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Suit Claims DKNY Infringement

NEW YORK — Gabrielle Studio Inc., a corporate affiliate of LVMH Moët Hennessy Louis Vuitton, has filed suit against a New York technology products retailer alleging infringement of the DKNY trademark.<br><br>The civil suit, filed in late...

NEW YORK — Gabrielle Studio Inc., a corporate affiliate of LVMH Moët Hennessy Louis Vuitton, has filed suit against a New York technology products retailer alleging infringement of the DKNY trademark.

The civil suit, filed in late February in federal court for the southern district of New York, accuses TKNY Lab Inc., which operates a boutique store in the East Village as well as its own Web site, of infringing on the DKNY trademark. According to the complaint, the store’s name, which stands for ToKyo New York, is “confusingly similar to the DKNY mark” and is causing “immediate and irreparable harm.”

The suit also alleges that some of TKNY’s products, such as watches and makeup compacts, are similar to those bearing the DKNY mark.

Gabrielle, the assigned owner of the DKNY mark, is asking for an injunction against further use of the TKNY mark, the greater of either three times the amount of any TKNY profits or damages DKNY sustained plus interest, and repayment of any legal fees incurred.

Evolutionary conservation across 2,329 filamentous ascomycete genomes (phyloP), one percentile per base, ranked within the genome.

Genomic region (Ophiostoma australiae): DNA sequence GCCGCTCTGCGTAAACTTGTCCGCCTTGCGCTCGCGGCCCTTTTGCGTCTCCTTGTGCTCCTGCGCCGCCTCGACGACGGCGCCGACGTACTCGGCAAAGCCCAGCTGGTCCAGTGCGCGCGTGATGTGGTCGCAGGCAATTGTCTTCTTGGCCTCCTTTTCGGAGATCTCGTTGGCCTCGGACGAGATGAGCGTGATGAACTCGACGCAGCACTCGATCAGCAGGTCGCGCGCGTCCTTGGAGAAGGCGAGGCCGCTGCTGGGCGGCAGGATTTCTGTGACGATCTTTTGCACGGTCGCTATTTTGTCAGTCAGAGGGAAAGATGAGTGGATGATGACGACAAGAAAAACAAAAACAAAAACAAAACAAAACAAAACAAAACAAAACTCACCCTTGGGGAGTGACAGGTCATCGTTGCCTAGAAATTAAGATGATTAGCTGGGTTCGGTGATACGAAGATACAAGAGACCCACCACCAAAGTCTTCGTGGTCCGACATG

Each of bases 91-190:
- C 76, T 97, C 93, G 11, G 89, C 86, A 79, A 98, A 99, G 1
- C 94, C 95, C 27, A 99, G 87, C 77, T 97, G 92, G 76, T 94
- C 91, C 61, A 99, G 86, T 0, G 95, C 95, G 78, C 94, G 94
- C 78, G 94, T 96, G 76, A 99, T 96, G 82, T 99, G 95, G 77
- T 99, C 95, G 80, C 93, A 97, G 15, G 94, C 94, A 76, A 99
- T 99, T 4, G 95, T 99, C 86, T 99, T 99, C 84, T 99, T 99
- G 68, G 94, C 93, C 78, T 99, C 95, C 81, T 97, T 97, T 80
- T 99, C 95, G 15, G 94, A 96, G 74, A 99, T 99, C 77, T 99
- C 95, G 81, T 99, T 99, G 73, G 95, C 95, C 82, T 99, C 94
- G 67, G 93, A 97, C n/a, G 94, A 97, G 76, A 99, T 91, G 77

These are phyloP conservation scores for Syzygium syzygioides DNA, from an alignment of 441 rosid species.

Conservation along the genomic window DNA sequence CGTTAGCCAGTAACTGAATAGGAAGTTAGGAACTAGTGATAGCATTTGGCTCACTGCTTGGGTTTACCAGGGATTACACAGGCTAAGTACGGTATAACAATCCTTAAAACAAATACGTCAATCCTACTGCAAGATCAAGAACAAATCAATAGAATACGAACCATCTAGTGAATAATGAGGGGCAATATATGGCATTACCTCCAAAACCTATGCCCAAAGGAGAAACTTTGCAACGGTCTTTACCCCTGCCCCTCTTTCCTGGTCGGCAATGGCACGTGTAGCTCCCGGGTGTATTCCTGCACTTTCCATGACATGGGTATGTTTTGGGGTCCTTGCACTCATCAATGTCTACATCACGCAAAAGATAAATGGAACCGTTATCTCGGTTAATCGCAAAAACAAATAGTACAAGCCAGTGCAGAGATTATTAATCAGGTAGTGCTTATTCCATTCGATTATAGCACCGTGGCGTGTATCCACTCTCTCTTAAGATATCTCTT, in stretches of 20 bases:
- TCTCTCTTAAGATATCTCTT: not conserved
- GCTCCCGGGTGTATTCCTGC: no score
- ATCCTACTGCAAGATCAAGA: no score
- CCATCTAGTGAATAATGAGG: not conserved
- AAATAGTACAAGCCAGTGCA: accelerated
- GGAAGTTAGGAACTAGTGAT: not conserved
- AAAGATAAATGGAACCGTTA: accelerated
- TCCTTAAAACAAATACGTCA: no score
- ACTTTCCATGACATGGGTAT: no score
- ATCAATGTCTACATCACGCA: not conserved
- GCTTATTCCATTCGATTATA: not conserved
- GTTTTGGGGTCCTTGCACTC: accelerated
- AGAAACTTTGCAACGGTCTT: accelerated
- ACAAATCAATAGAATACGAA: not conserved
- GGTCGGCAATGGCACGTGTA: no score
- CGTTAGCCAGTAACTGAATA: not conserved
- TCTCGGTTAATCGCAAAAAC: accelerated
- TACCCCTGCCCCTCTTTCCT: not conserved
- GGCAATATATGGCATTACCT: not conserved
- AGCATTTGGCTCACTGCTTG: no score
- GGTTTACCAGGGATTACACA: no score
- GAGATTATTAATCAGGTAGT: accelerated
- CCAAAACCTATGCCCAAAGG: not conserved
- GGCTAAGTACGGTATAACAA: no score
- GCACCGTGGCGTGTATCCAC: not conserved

TKNY calls itself as an “urban lifestyle technology” lab, selling an array of products from lightbulbs and ultrasonic spot stain removers to inflatable water pipes and electric bikes. The store also houses a lounge and art gallery.

Kiho Shin, president and owner of TKNY, said, “We have no intention of using this name for fashion. They think they have a trademark for high tech gadgets; they don’t. There’s no basis for this.”

In a statement, Donna Karan International said, “We have no objection to Mr. Shin’s business or retail operations, except for the fact that the name he has selected — TKNY — is nearly identical to the famous brand which we have worked so hard to build.”

The New York law firm Cowan, Liebowitz & Latman represents the plaintiff. In early December the firm sent Shin a letter demanding the company “immediately change [its] corporate and trading name.” Jeffrey Epstein, a lawyer with the firm, called Shin last Christmas eve and sent a follow-up letter Dec. 27 that stated its client would “not forget about this” and demanded a response by Jan. 3.

TKNY’s troubles may have been exacerbated by the media attention it has enjoyed since opening in May 2002. The store’s Web site includes editorial coverage of the firm in The New York Times, Time Out New York, Condé Nast Traveler, New York and Details.